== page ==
Opponents say the repeal clears the way for an expansion of mountaintop removal. “The EPA's decision is a slap in the face of Appalachian communities, which have already endured enough injustice from mountaintop removal,” said Vernon Haltom, co-director of the West Virginia-based Coal River Mountain Watch. “My home and thousands of others are now in greater jeopardy.”
The repeal was proposed by the Department of the Interior’s Office of Surface Mining (OSM), which sought written approval from the EPA before it finalizing it. On Dec. 2, EPA administrator Steven Johnson signed off on the proposal.
Last month, Kentucky Gov. Steven Beshear, Attorney General Jack Conway, and Reps. Ben Chandler and John Yarmuth each wrote letters to Johnson asking him not to allow the repeal. Tennessee Gov. Phil Bredesen also voiced concerns on behalf of his state.
“The regions most affected by this rule, in the Appalachian Coal Belt, are some of the poorest in the nation,” said Lane Boldman with the Sierra Club Cumberland (Kentucky) Chapter. “All they are asking for is some fundamental protection of their waterways so that they can continue to fish and swim downstream.”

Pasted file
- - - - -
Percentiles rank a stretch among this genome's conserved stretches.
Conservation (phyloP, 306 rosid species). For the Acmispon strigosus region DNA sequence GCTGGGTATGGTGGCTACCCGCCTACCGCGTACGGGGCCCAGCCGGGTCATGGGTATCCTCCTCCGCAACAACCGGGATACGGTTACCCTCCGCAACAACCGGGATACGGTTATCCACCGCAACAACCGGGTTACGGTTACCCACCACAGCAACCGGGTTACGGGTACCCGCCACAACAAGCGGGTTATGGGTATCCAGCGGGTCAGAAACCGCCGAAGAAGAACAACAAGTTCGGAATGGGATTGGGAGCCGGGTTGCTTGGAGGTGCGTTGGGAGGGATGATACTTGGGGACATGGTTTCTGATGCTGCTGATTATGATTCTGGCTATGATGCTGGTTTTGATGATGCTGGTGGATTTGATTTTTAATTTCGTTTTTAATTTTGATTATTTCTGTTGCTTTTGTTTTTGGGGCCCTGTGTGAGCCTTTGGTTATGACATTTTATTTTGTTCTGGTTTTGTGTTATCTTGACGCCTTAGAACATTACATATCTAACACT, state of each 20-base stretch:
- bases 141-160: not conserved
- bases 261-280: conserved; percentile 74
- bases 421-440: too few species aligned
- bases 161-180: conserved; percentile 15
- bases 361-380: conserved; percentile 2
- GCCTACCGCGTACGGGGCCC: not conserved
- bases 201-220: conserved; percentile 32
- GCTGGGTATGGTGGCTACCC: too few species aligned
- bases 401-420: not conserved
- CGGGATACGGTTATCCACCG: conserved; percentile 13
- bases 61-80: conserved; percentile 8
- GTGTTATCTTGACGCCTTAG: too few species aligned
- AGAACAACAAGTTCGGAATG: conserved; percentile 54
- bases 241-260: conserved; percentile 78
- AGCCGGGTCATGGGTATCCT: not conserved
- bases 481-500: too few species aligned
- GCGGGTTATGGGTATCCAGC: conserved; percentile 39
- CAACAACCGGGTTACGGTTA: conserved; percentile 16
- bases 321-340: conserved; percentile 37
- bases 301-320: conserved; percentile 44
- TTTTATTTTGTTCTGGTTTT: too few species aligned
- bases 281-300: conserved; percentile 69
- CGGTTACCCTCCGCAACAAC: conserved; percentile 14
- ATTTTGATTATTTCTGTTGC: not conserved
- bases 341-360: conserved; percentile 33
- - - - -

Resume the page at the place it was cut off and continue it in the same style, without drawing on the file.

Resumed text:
In October, a nationwide poll on mountaintop-removal mining found that two out of three likely voters opposed the rule change. An Oct. 21 NY Times editorial noted that “more than 1,200 miles of streams in Appalachia already have been buried or destroyed by mountaintop removal coal mining.” And then-presidential candidates John McCain and Barack Obama both voiced their opposition to the practice.
“Once again, the Environmental Protection Agency has failed to live up to its name. With less than two months left in power, the Bush administration is determined to cement its legacy as having the worst environmental record in history,” said Joan Mulhern, senior legislative counsel at Earthjustice.
By some measures, more than 400 mountaintops have been stripped of trees and flattened, 1,200 miles of mountain streams buried under rubble. The forests that once cloaked 387,000 acres of the world’s most ancient mountain range have been razed. If the industry is allowed to proceed at its current pace, an area the size of Delaware will have been lost, say environmental groups.
— Margaret Williams, contributing editor
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